I did a number of big cases for Herbert Smith, the firm in which I am a partner now, with Charles Aldous QC, my old head of chambers. He always taught me that if you write down 10 questions to ask a witness, expect to cross out 9 of them because only one in 10 questions is usually worth asking. When I moved to HSF from Maitland one of the great benefits of the move was that I was able to discuss the case at any time of day or night with the team. For me, the preparation for court hearings is both a challenging exercise and also a real team effort and at HSF we welcome junior members being fully engaged and participating in that effort.
But be prepared to say nothing
Another great virtue of the advocate is economy. I always find that the stronger my case is, the shorter my skeleton argument and my oral submissions. I was once led by Nicholas Patten QC (now Lord Justice Patten) against Jonathan Sumption QC (now Lord Sumption) in the House of Lords in Target v. Redferns, a leading case on the law of trusts. Jonathan Sumption had a piece of paper with five points on it. He made those five points in about 15 minutes and sat down. He won the appeal.
I do a lot of advocacy training both internally at HSF and for Lincoln’s Inn. I always tell students what my first pupil master, Oliver Albery, said to me: “better is the enemy of best”. What he meant by this was that if you feel the need to keep going to add another point or to repeat yourself, you are probably doing more harm than good. If you can keep it short, so much the better.
I will give you an example. I was acting for one of two defendants before Mr Justice David Richards in a case called 4ENG v Harper which is a leading case on damages for fraud. I finished cross-examining a critical witness at about 12.30pm when he gave me an answer which destroyed the claimant’s case on causation. However, counsel for my co-defendant thought that he could do better and continued to cross-examine him until lunchtime. This gave the claimant’s counsel, Clive Freedman QC, the opportunity to prepare to re-examine him over lunch and then produced one of the finest re-examinations I have seen. We might have won if my co-defendant had left well alone!
We are all advocates
Advocacy is the art of persuasion and every day we all use the art or skill persuasion in almost every context. We construct arguments; we use standard rhetorical devices with which Aristotle would have been familiar: pathos, paradigm examples or deprecation. If you come to HSF, my partner, Ian Gatt QC, the Head of the Advocacy Unit, gives a brilliant presentation about the way people use advocacy in everyday life. The lesson for the professional advocate is that you will be all the more persuasive if you reason and speak in a way which any sensible and reasonably intelligent lay person would understand. You do not need to be educated at a particular school or come from a particular community to speak in a particular way to be an effective advocate.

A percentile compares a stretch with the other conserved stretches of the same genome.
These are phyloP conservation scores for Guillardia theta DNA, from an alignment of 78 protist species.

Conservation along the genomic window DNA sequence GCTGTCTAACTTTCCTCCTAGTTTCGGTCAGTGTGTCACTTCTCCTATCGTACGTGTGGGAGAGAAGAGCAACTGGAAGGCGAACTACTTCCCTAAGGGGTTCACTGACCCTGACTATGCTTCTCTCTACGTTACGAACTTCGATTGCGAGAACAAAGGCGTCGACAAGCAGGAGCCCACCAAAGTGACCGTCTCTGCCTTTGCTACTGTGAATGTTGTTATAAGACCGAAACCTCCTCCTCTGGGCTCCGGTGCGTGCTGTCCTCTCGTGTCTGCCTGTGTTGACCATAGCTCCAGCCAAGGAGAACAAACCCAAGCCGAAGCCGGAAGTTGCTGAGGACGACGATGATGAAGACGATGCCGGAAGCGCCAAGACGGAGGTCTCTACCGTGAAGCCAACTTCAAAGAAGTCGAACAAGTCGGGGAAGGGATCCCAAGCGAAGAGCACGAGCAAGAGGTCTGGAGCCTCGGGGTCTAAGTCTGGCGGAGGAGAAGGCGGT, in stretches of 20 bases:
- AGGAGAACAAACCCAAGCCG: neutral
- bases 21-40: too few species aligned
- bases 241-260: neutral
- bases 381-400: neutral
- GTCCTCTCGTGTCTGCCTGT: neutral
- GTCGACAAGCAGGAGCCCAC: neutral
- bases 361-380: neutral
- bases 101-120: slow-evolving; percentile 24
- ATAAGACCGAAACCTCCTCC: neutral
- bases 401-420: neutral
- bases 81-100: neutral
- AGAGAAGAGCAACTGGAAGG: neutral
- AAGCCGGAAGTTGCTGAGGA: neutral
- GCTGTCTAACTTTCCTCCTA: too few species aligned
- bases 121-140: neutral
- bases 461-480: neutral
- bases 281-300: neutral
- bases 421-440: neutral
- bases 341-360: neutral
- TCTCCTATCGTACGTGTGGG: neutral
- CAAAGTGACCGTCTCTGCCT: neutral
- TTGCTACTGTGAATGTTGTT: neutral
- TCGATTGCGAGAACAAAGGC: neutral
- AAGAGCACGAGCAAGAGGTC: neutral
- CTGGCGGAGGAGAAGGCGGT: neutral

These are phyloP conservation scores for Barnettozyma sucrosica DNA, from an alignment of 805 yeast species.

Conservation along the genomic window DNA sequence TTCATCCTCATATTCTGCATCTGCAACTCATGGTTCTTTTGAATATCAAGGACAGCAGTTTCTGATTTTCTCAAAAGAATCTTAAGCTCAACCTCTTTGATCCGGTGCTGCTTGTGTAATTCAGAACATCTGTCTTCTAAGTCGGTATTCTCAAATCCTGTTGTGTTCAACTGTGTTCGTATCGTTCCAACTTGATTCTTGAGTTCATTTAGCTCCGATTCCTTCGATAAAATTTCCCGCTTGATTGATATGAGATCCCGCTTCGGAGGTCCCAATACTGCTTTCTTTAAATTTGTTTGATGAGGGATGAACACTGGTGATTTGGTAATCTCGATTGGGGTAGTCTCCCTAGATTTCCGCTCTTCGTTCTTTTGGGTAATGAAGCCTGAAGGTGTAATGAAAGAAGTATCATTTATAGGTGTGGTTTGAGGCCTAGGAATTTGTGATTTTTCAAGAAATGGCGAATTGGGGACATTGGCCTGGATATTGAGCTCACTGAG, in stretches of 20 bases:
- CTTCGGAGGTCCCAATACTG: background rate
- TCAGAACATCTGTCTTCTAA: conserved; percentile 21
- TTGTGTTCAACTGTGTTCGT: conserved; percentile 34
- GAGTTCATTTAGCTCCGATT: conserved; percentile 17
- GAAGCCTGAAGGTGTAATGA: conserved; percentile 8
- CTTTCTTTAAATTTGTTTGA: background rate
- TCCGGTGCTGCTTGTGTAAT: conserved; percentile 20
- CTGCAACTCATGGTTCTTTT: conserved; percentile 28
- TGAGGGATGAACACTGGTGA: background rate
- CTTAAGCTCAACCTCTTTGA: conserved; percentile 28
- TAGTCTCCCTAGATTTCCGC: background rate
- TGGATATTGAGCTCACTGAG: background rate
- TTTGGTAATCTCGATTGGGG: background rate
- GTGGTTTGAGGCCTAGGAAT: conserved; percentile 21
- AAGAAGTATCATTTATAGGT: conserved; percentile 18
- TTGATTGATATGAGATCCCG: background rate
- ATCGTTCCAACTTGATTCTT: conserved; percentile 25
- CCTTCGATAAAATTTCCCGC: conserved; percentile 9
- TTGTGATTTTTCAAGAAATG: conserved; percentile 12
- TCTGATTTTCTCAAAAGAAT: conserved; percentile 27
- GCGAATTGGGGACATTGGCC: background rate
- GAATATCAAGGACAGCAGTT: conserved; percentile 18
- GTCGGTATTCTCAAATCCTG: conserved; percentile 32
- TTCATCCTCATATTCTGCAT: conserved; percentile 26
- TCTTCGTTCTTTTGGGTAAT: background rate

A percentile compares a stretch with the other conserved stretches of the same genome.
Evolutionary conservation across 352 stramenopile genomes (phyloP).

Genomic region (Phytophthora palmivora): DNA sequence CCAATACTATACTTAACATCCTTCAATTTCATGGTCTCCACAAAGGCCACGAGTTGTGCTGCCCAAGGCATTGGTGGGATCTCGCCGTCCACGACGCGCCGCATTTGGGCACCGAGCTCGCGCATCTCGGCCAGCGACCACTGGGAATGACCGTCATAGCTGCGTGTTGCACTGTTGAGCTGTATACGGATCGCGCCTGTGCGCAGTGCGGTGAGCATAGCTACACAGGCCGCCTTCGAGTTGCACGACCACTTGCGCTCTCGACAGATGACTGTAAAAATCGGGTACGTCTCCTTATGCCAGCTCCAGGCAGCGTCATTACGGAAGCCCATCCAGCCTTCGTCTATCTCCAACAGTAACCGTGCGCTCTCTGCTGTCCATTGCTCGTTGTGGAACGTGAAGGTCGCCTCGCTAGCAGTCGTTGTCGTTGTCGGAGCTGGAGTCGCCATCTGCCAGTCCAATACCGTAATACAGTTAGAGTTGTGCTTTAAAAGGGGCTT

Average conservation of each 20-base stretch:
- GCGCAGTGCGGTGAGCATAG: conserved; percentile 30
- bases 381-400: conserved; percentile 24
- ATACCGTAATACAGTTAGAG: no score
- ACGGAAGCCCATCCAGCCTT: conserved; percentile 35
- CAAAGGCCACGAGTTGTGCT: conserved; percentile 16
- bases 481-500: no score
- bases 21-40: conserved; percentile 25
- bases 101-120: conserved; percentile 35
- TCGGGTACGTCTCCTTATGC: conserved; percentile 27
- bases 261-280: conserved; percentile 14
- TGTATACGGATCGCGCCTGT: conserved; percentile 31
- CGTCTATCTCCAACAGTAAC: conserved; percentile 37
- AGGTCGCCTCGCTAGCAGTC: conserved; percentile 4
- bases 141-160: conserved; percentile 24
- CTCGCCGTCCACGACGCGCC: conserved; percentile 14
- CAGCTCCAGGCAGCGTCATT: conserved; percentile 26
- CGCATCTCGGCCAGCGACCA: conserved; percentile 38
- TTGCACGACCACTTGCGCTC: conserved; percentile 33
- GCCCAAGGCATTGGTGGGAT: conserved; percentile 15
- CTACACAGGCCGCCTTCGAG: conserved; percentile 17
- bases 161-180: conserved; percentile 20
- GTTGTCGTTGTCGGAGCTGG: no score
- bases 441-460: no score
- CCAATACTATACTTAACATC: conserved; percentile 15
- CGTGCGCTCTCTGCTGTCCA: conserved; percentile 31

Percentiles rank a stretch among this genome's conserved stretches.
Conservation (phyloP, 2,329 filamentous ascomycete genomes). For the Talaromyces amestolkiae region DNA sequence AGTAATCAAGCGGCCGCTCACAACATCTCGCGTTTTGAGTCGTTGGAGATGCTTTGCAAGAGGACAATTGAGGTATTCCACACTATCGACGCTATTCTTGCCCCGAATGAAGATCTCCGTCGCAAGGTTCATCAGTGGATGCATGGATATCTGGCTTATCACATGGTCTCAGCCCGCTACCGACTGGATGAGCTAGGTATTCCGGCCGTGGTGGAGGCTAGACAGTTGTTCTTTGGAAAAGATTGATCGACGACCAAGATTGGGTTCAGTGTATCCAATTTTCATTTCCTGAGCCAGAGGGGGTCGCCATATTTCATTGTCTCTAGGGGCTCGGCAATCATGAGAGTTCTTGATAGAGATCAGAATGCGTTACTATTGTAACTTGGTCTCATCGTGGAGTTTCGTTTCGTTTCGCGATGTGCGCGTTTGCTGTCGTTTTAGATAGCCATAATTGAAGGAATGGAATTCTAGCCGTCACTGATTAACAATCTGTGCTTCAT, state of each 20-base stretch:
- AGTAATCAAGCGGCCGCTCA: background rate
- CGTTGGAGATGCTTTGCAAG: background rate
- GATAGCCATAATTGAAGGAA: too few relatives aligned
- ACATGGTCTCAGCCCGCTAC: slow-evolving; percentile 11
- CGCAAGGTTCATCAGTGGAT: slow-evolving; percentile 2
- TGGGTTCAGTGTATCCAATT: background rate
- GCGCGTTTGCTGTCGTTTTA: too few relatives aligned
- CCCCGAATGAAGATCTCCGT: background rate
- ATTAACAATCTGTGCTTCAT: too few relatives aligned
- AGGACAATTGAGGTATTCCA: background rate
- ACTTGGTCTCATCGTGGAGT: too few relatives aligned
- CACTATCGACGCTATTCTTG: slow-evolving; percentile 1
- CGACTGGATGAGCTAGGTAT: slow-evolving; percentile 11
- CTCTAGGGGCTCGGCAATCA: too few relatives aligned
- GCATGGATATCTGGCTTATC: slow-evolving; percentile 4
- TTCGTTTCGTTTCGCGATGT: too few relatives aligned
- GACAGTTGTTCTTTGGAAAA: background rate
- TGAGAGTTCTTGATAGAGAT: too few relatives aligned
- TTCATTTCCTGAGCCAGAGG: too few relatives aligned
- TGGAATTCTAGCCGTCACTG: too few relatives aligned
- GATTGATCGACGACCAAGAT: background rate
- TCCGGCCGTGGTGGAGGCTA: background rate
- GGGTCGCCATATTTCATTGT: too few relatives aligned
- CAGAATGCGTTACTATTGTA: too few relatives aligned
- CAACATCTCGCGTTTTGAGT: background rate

Value courage above all
The word “fearless” is often used of great advocates like Sir Sydney Kentridge or Clarence Darrow and it is true. The greatest quality of the advocate is courage and you will need it surprisingly often. It will take courage to stand up to judges or tribunals who think that you are wasting their time. Remember good judges are open-minded and want to understand your case even if they are ultimately against you and bad judges appreciate this once they are reminded.
You will also need courage to stand up to clients who try to twist your arm. Remember again that you are doing your client a true service if you give them unwelcome advice and not doing them a service at all if you simply tell them what they want to hear. You will also need courage to stand up to tricky or bullying opponents. Good advocates have courage and never allow their integrity to be challenged by the tribunal, their clients or their opponents. I hope that you will not be surprised to learn that we prize courage and integrity above all else at HSF.
Tom Leech QC is a partner in the Advocacy Unit at Herbert Smith Freehills. He will be speaking at the Legal Cheek alternative careers session at Inner Temple’s undergraduate careers day on Sunday. There are a final few free places available here.